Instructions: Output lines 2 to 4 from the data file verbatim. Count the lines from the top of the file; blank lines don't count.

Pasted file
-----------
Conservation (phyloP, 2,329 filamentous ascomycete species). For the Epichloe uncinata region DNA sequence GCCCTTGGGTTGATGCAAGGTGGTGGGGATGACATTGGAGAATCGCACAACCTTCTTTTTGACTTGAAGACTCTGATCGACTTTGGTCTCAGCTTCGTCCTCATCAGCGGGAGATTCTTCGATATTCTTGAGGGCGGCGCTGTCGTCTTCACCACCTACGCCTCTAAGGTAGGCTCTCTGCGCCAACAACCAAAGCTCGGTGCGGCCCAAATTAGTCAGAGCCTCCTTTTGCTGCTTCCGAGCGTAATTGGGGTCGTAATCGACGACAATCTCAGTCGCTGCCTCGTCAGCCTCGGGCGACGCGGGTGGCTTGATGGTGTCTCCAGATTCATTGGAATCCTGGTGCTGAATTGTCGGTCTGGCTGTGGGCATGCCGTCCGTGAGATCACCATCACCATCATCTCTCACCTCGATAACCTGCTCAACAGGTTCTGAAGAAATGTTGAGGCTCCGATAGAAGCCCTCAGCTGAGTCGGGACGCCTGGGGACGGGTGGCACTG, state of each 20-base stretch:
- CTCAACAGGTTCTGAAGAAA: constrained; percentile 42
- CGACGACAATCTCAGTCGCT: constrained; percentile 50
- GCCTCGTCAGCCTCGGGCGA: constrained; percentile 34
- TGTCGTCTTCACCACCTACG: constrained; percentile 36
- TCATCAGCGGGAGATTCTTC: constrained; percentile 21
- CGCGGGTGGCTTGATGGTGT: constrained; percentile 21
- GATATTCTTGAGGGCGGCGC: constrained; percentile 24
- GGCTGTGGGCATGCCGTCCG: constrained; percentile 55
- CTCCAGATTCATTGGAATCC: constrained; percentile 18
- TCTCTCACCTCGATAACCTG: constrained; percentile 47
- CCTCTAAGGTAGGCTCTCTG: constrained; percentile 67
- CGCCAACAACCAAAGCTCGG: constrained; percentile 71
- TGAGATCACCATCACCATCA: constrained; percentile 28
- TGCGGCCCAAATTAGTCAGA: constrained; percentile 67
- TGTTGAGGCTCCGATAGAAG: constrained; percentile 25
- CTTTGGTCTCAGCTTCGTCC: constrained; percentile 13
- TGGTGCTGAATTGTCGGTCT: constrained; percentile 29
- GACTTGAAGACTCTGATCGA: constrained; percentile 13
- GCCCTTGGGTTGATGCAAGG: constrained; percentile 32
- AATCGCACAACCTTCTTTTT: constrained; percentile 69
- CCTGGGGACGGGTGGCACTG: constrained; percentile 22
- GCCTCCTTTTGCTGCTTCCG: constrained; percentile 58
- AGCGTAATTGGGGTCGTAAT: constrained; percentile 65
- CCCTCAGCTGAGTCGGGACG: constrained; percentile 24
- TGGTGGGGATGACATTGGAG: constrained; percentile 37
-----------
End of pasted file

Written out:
- CTCAACAGGTTCTGAAGAAA: constrained; percentile 42
- CGACGACAATCTCAGTCGCT: constrained; percentile 50
- GCCTCGTCAGCCTCGGGCGA: constrained; percentile 34